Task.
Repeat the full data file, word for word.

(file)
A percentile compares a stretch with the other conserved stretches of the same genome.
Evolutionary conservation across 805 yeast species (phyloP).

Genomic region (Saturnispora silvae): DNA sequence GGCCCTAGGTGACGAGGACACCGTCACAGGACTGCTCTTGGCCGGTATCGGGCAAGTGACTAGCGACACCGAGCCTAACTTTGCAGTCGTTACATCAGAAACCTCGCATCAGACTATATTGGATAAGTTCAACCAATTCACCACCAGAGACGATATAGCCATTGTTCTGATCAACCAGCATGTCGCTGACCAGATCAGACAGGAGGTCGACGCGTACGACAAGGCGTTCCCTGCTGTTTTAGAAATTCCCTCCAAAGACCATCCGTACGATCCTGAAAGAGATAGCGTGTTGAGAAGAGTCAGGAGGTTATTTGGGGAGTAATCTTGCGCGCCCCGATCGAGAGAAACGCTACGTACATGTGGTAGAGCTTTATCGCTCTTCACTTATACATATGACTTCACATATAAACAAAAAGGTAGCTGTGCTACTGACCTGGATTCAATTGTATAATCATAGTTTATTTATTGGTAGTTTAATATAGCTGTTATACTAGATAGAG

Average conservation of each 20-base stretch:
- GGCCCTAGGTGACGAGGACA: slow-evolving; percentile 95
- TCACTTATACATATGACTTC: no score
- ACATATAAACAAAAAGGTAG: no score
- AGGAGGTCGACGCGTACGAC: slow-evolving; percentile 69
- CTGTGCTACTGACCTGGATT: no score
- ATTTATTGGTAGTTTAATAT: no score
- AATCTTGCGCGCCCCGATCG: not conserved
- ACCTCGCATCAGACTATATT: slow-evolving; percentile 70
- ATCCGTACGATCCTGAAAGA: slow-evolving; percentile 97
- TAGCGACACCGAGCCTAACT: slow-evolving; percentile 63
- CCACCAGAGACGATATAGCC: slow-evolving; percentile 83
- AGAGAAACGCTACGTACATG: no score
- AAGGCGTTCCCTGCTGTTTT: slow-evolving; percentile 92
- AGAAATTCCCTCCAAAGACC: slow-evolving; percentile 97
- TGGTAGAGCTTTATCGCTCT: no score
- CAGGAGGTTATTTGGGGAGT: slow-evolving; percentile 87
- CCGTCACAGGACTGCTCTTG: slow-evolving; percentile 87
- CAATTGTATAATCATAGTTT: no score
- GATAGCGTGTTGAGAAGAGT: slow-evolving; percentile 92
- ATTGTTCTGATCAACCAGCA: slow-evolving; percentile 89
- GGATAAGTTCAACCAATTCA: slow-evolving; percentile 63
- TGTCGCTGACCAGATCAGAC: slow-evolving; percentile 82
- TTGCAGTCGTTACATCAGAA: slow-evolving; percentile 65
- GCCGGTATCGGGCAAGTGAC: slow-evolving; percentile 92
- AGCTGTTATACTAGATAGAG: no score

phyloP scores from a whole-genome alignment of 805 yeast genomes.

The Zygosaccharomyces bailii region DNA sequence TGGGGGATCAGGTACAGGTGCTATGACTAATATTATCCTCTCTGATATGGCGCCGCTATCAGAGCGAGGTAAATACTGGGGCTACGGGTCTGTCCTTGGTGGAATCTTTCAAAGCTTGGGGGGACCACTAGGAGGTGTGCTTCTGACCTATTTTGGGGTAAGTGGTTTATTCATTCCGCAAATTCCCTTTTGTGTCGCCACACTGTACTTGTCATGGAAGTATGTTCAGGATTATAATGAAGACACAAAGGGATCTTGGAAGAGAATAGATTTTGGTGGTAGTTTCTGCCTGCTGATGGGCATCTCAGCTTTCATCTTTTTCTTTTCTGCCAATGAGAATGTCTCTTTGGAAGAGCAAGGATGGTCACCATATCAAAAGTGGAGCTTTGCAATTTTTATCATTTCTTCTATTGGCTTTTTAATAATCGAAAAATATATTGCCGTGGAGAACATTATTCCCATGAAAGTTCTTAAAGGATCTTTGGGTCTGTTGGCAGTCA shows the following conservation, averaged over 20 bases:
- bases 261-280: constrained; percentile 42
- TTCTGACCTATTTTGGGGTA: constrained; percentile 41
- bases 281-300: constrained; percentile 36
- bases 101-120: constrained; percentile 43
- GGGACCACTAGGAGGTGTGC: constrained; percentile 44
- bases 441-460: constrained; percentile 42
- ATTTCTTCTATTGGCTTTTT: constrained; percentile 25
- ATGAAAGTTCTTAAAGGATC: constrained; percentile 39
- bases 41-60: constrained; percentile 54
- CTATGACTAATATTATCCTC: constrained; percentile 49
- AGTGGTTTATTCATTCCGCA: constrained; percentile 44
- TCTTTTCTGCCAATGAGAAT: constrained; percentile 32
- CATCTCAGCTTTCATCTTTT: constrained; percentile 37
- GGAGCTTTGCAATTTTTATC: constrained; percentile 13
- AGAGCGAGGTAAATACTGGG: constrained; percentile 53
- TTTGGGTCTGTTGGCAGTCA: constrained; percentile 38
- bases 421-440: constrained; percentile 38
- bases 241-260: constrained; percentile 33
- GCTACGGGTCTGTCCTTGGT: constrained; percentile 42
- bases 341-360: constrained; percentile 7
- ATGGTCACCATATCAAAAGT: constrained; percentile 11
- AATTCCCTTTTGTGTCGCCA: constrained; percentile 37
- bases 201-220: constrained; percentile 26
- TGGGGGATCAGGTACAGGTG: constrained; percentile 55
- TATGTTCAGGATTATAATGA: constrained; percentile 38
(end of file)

A percentile compares a stretch with the other conserved stretches of the same genome.
Evolutionary conservation across 805 yeast species (phyloP).

Genomic region (Saturnispora silvae): DNA sequence GGCCCTAGGTGACGAGGACACCGTCACAGGACTGCTCTTGGCCGGTATCGGGCAAGTGACTAGCGACACCGAGCCTAACTTTGCAGTCGTTACATCAGAAACCTCGCATCAGACTATATTGGATAAGTTCAACCAATTCACCACCAGAGACGATATAGCCATTGTTCTGATCAACCAGCATGTCGCTGACCAGATCAGACAGGAGGTCGACGCGTACGACAAGGCGTTCCCTGCTGTTTTAGAAATTCCCTCCAAAGACCATCCGTACGATCCTGAAAGAGATAGCGTGTTGAGAAGAGTCAGGAGGTTATTTGGGGAGTAATCTTGCGCGCCCCGATCGAGAGAAACGCTACGTACATGTGGTAGAGCTTTATCGCTCTTCACTTATACATATGACTTCACATATAAACAAAAAGGTAGCTGTGCTACTGACCTGGATTCAATTGTATAATCATAGTTTATTTATTGGTAGTTTAATATAGCTGTTATACTAGATAGAG

Average conservation of each 20-base stretch:
- GGCCCTAGGTGACGAGGACA: slow-evolving; percentile 95
- TCACTTATACATATGACTTC: no score
- ACATATAAACAAAAAGGTAG: no score
- AGGAGGTCGACGCGTACGAC: slow-evolving; percentile 69
- CTGTGCTACTGACCTGGATT: no score
- ATTTATTGGTAGTTTAATAT: no score
- AATCTTGCGCGCCCCGATCG: not conserved
- ACCTCGCATCAGACTATATT: slow-evolving; percentile 70
- ATCCGTACGATCCTGAAAGA: slow-evolving; percentile 97
- TAGCGACACCGAGCCTAACT: slow-evolving; percentile 63
- CCACCAGAGACGATATAGCC: slow-evolving; percentile 83
- AGAGAAACGCTACGTACATG: no score
- AAGGCGTTCCCTGCTGTTTT: slow-evolving; percentile 92
- AGAAATTCCCTCCAAAGACC: slow-evolving; percentile 97
- TGGTAGAGCTTTATCGCTCT: no score
- CAGGAGGTTATTTGGGGAGT: slow-evolving; percentile 87
- CCGTCACAGGACTGCTCTTG: slow-evolving; percentile 87
- CAATTGTATAATCATAGTTT: no score
- GATAGCGTGTTGAGAAGAGT: slow-evolving; percentile 92
- ATTGTTCTGATCAACCAGCA: slow-evolving; percentile 89
- GGATAAGTTCAACCAATTCA: slow-evolving; percentile 63
- TGTCGCTGACCAGATCAGAC: slow-evolving; percentile 82
- TTGCAGTCGTTACATCAGAA: slow-evolving; percentile 65
- GCCGGTATCGGGCAAGTGAC: slow-evolving; percentile 92
- AGCTGTTATACTAGATAGAG: no score

phyloP scores from a whole-genome alignment of 805 yeast genomes.

The Zygosaccharomyces bailii region DNA sequence TGGGGGATCAGGTACAGGTGCTATGACTAATATTATCCTCTCTGATATGGCGCCGCTATCAGAGCGAGGTAAATACTGGGGCTACGGGTCTGTCCTTGGTGGAATCTTTCAAAGCTTGGGGGGACCACTAGGAGGTGTGCTTCTGACCTATTTTGGGGTAAGTGGTTTATTCATTCCGCAAATTCCCTTTTGTGTCGCCACACTGTACTTGTCATGGAAGTATGTTCAGGATTATAATGAAGACACAAAGGGATCTTGGAAGAGAATAGATTTTGGTGGTAGTTTCTGCCTGCTGATGGGCATCTCAGCTTTCATCTTTTTCTTTTCTGCCAATGAGAATGTCTCTTTGGAAGAGCAAGGATGGTCACCATATCAAAAGTGGAGCTTTGCAATTTTTATCATTTCTTCTATTGGCTTTTTAATAATCGAAAAATATATTGCCGTGGAGAACATTATTCCCATGAAAGTTCTTAAAGGATCTTTGGGTCTGTTGGCAGTCA shows the following conservation, averaged over 20 bases:
- bases 261-280: constrained; percentile 42
- TTCTGACCTATTTTGGGGTA: constrained; percentile 41
- bases 281-300: constrained; percentile 36
- bases 101-120: constrained; percentile 43
- GGGACCACTAGGAGGTGTGC: constrained; percentile 44
- bases 441-460: constrained; percentile 42
- ATTTCTTCTATTGGCTTTTT: constrained; percentile 25
- ATGAAAGTTCTTAAAGGATC: constrained; percentile 39
- bases 41-60: constrained; percentile 54
- CTATGACTAATATTATCCTC: constrained; percentile 49
- AGTGGTTTATTCATTCCGCA: constrained; percentile 44
- TCTTTTCTGCCAATGAGAAT: constrained; percentile 32
- CATCTCAGCTTTCATCTTTT: constrained; percentile 37
- GGAGCTTTGCAATTTTTATC: constrained; percentile 13
- AGAGCGAGGTAAATACTGGG: constrained; percentile 53
- TTTGGGTCTGTTGGCAGTCA: constrained; percentile 38
- bases 421-440: constrained; percentile 38
- bases 241-260: constrained; percentile 33
- GCTACGGGTCTGTCCTTGGT: constrained; percentile 42
- bases 341-360: constrained; percentile 7
- ATGGTCACCATATCAAAAGT: constrained; percentile 11
- AATTCCCTTTTGTGTCGCCA: constrained; percentile 37
- bases 201-220: constrained; percentile 26
- TGGGGGATCAGGTACAGGTG: constrained; percentile 55
- TATGTTCAGGATTATAATGA: constrained; percentile 38